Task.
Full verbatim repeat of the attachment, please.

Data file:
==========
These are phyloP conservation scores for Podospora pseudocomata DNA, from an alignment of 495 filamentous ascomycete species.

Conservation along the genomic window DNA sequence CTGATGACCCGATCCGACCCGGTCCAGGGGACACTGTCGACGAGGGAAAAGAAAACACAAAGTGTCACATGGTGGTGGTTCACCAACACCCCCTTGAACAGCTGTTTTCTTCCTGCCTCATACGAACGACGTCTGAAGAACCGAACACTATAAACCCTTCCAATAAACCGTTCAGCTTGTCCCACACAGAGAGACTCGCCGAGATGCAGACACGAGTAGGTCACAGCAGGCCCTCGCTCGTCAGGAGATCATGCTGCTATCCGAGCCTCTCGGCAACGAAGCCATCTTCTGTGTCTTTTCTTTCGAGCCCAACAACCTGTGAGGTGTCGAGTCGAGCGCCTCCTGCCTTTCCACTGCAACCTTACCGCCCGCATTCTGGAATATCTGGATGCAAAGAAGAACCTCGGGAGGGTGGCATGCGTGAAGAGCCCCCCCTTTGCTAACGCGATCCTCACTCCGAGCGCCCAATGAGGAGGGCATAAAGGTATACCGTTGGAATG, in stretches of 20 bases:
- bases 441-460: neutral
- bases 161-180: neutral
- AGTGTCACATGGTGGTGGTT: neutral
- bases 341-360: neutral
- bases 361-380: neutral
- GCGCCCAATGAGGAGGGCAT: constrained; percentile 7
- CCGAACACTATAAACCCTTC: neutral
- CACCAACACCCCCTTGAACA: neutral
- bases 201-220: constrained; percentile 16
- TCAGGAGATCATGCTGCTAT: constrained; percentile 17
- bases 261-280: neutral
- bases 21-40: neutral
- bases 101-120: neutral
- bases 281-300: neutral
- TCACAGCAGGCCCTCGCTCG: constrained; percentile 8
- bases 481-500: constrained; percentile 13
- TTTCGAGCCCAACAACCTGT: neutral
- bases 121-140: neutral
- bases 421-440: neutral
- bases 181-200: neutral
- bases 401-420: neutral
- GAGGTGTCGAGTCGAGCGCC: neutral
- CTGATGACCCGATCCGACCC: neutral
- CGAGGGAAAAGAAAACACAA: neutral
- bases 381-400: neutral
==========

These are phyloP conservation scores for Podospora pseudocomata DNA, from an alignment of 495 filamentous ascomycete species.

Conservation along the genomic window DNA sequence CTGATGACCCGATCCGACCCGGTCCAGGGGACACTGTCGACGAGGGAAAAGAAAACACAAAGTGTCACATGGTGGTGGTTCACCAACACCCCCTTGAACAGCTGTTTTCTTCCTGCCTCATACGAACGACGTCTGAAGAACCGAACACTATAAACCCTTCCAATAAACCGTTCAGCTTGTCCCACACAGAGAGACTCGCCGAGATGCAGACACGAGTAGGTCACAGCAGGCCCTCGCTCGTCAGGAGATCATGCTGCTATCCGAGCCTCTCGGCAACGAAGCCATCTTCTGTGTCTTTTCTTTCGAGCCCAACAACCTGTGAGGTGTCGAGTCGAGCGCCTCCTGCCTTTCCACTGCAACCTTACCGCCCGCATTCTGGAATATCTGGATGCAAAGAAGAACCTCGGGAGGGTGGCATGCGTGAAGAGCCCCCCCTTTGCTAACGCGATCCTCACTCCGAGCGCCCAATGAGGAGGGCATAAAGGTATACCGTTGGAATG, in stretches of 20 bases:
- bases 441-460: neutral
- bases 161-180: neutral
- AGTGTCACATGGTGGTGGTT: neutral
- bases 341-360: neutral
- bases 361-380: neutral
- GCGCCCAATGAGGAGGGCAT: constrained; percentile 7
- CCGAACACTATAAACCCTTC: neutral
- CACCAACACCCCCTTGAACA: neutral
- bases 201-220: constrained; percentile 16
- TCAGGAGATCATGCTGCTAT: constrained; percentile 17
- bases 261-280: neutral
- bases 21-40: neutral
- bases 101-120: neutral
- bases 281-300: neutral
- TCACAGCAGGCCCTCGCTCG: constrained; percentile 8
- bases 481-500: constrained; percentile 13
- TTTCGAGCCCAACAACCTGT: neutral
- bases 121-140: neutral
- bases 421-440: neutral
- bases 181-200: neutral
- bases 401-420: neutral
- GAGGTGTCGAGTCGAGCGCC: neutral
- CTGATGACCCGATCCGACCC: neutral
- CGAGGGAAAAGAAAACACAA: neutral
- bases 381-400: neutral